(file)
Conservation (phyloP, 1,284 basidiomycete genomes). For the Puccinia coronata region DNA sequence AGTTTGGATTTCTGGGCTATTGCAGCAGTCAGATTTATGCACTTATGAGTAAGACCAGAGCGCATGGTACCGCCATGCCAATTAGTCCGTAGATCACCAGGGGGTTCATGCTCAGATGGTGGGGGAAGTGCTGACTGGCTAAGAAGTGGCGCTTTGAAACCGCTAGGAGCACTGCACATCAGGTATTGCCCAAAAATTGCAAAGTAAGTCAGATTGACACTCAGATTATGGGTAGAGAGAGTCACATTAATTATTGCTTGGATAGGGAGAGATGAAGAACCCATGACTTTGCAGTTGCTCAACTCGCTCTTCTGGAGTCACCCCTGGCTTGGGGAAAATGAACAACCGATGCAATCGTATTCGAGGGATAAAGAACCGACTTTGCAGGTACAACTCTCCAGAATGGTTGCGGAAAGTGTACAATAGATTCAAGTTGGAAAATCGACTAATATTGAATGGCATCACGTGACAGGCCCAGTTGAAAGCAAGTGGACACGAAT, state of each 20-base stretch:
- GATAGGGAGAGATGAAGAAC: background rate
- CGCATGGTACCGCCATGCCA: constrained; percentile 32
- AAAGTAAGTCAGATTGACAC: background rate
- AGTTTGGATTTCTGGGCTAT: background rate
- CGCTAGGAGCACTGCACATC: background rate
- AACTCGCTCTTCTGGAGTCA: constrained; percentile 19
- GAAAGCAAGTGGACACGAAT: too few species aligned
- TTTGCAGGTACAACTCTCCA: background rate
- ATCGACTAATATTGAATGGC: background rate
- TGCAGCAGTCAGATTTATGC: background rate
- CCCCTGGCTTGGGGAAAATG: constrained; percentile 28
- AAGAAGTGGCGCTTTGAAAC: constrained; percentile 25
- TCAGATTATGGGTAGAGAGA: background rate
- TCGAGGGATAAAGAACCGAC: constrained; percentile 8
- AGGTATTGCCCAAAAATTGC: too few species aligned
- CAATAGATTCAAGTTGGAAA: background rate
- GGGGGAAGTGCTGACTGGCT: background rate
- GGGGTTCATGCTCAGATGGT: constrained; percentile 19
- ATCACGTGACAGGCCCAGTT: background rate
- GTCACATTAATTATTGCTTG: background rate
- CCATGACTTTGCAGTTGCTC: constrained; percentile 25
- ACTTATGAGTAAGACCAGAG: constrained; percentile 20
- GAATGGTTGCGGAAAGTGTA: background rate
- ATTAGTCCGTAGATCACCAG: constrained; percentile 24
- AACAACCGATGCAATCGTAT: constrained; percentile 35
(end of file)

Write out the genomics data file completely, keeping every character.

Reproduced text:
Conservation (phyloP, 1,284 basidiomycete genomes). For the Puccinia coronata region DNA sequence AGTTTGGATTTCTGGGCTATTGCAGCAGTCAGATTTATGCACTTATGAGTAAGACCAGAGCGCATGGTACCGCCATGCCAATTAGTCCGTAGATCACCAGGGGGTTCATGCTCAGATGGTGGGGGAAGTGCTGACTGGCTAAGAAGTGGCGCTTTGAAACCGCTAGGAGCACTGCACATCAGGTATTGCCCAAAAATTGCAAAGTAAGTCAGATTGACACTCAGATTATGGGTAGAGAGAGTCACATTAATTATTGCTTGGATAGGGAGAGATGAAGAACCCATGACTTTGCAGTTGCTCAACTCGCTCTTCTGGAGTCACCCCTGGCTTGGGGAAAATGAACAACCGATGCAATCGTATTCGAGGGATAAAGAACCGACTTTGCAGGTACAACTCTCCAGAATGGTTGCGGAAAGTGTACAATAGATTCAAGTTGGAAAATCGACTAATATTGAATGGCATCACGTGACAGGCCCAGTTGAAAGCAAGTGGACACGAAT, state of each 20-base stretch:
- GATAGGGAGAGATGAAGAAC: background rate
- CGCATGGTACCGCCATGCCA: constrained; percentile 32
- AAAGTAAGTCAGATTGACAC: background rate
- AGTTTGGATTTCTGGGCTAT: background rate
- CGCTAGGAGCACTGCACATC: background rate
- AACTCGCTCTTCTGGAGTCA: constrained; percentile 19
- GAAAGCAAGTGGACACGAAT: too few species aligned
- TTTGCAGGTACAACTCTCCA: background rate
- ATCGACTAATATTGAATGGC: background rate
- TGCAGCAGTCAGATTTATGC: background rate
- CCCCTGGCTTGGGGAAAATG: constrained; percentile 28
- AAGAAGTGGCGCTTTGAAAC: constrained; percentile 25
- TCAGATTATGGGTAGAGAGA: background rate
- TCGAGGGATAAAGAACCGAC: constrained; percentile 8
- AGGTATTGCCCAAAAATTGC: too few species aligned
- CAATAGATTCAAGTTGGAAA: background rate
- GGGGGAAGTGCTGACTGGCT: background rate
- GGGGTTCATGCTCAGATGGT: constrained; percentile 19
- ATCACGTGACAGGCCCAGTT: background rate
- GTCACATTAATTATTGCTTG: background rate
- CCATGACTTTGCAGTTGCTC: constrained; percentile 25
- ACTTATGAGTAAGACCAGAG: constrained; percentile 20
- GAATGGTTGCGGAAAGTGTA: background rate
- ATTAGTCCGTAGATCACCAG: constrained; percentile 24
- AACAACCGATGCAATCGTAT: constrained; percentile 35